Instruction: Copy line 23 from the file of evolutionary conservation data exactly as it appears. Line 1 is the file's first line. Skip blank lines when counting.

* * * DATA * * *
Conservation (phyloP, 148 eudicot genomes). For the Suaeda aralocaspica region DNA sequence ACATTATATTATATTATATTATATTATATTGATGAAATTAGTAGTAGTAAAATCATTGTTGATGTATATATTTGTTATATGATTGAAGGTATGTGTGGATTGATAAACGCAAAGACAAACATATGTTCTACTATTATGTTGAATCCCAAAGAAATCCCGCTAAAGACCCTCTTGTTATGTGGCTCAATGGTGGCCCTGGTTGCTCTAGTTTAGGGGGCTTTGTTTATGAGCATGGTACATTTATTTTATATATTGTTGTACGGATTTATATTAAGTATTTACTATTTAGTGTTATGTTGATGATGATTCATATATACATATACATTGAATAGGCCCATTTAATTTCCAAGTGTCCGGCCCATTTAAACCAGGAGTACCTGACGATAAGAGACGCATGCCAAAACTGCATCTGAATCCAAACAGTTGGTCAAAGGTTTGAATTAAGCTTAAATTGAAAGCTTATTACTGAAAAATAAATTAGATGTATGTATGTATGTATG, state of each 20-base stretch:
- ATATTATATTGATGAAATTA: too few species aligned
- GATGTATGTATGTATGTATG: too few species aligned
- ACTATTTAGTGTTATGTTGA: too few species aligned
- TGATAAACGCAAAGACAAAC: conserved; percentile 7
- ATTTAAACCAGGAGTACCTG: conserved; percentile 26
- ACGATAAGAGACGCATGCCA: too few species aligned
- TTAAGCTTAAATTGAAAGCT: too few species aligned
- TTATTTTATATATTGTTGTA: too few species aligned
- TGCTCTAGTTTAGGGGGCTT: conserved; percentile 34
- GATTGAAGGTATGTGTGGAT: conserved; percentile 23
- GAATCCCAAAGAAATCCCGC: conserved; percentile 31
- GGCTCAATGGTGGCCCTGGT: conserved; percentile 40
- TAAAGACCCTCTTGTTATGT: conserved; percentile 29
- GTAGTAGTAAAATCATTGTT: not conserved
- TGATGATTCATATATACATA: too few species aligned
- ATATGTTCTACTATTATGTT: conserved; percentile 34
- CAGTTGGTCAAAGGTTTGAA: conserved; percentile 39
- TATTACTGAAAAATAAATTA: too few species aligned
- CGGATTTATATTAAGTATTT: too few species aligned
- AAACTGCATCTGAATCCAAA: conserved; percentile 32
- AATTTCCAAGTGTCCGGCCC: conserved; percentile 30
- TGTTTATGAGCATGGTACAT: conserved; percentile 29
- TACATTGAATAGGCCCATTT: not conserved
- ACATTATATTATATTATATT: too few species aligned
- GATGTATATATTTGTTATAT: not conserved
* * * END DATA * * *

- TGTTTATGAGCATGGTACAT: conserved; percentile 29